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blessed milk-thistle, chardon marie, milk-thistle


glabrous or slightly tomentose.


basal wing-petioled, blades 15–60+ cm, margins coarsely lobed;

cauline leaves clasping, progressively smaller and less divided, bases spiny, coiled, auriculate.


26–35 mm;

tubes 13–25 mm, throats campanulate, 2–3 mm, lobes 5–9 mm.


brown and black spotted, 6–8 mm;

pappus scales 15–20 mm.


appendages spreading, ovate, 1–4 cm including long-tapered spine tips.


= 34.

Silybum marianum

Phenology Flowering Feb–Jun (west), Jul–Sep (north).
Habitat Roadsides, pastures, waste areas, sometimes cultivated
Elevation 0–800 m (0–2600 ft)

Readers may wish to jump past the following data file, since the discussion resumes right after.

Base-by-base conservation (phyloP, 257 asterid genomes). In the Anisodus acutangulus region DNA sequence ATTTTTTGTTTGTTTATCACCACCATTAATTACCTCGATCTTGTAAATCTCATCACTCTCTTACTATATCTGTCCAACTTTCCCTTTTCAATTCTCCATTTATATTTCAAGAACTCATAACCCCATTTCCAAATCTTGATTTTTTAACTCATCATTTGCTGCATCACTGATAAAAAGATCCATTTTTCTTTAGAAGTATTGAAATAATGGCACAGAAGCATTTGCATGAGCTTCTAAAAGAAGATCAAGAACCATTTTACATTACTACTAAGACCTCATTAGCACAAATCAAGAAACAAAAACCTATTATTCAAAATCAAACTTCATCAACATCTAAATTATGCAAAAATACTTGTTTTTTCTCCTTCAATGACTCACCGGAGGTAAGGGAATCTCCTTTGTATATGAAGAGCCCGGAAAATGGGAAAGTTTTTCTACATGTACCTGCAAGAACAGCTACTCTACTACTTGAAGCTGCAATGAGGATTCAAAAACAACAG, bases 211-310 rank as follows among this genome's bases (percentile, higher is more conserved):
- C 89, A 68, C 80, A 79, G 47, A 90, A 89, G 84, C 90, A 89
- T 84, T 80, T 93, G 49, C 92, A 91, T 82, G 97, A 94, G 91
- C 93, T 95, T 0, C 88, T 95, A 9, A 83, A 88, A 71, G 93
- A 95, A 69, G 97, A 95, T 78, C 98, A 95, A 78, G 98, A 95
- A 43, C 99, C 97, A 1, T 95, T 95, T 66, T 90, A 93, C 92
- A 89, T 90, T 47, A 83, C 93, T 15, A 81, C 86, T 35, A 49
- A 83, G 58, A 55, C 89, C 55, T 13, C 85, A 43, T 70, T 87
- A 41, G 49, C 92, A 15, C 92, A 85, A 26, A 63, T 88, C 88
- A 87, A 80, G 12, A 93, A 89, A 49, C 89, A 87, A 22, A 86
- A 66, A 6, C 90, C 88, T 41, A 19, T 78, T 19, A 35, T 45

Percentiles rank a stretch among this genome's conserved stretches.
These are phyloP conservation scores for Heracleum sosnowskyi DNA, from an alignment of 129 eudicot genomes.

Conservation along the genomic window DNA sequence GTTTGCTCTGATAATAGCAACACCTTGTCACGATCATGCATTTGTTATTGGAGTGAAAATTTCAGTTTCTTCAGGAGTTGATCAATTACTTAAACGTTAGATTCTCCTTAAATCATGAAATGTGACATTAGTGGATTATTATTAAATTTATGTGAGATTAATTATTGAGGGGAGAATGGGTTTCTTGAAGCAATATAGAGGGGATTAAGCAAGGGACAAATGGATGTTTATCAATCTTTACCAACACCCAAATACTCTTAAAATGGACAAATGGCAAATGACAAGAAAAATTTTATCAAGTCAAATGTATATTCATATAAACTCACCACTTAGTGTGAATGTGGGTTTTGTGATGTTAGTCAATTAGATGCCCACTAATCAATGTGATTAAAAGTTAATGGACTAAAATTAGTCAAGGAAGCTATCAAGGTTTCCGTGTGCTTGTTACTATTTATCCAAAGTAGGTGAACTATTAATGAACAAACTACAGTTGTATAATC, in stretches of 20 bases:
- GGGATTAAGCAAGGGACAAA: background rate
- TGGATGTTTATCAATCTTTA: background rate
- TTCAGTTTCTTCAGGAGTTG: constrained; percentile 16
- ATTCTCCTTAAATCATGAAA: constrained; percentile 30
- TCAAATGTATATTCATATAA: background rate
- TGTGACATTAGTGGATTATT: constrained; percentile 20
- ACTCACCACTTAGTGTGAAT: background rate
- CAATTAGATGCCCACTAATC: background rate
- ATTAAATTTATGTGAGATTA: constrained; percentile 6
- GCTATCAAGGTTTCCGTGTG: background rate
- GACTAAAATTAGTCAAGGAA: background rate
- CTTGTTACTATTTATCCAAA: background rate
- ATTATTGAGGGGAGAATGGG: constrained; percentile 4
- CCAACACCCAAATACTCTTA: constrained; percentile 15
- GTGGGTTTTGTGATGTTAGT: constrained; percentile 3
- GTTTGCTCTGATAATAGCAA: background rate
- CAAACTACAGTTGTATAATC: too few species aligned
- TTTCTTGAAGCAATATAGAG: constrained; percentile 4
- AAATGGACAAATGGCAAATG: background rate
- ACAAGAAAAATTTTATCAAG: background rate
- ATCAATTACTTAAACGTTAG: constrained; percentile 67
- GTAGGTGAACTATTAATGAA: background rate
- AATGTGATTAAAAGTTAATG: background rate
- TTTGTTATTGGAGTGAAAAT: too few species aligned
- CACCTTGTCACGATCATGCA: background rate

from FNA
AL; AR; AZ; CA; CT; IN; LA; MI; MS; NC; NH; NJ; NM; NV; NY; OH; OR; PA; TN; TX; VA; VT; WA; WV; AB; BC; NB; NS; ON; QC; SK; s Europe (Mediterranean region) [Introduced in North America]
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Silybum marianum is sometimes cultivated as an ornamental, a minor vegetable, or as a medicinal herb. Young shoots can be boiled and eaten like cabbage and young leaves can be added to salads. The seeds can be used as a coffee substitute. Extracts of S. marianum are used as an herbal treatment for liver ailments.

(Discussion copyrighted by Flora of North America; reprinted with permission.)

Source FNA vol. 19, p. 164.
Parent taxa Asteraceae > tribe Cardueae > Silybum
Synonyms Carduus marianus
Name authority (Linnaeus) Gaertner: Fruct. Sem. Pl. 2: 378. (1791)
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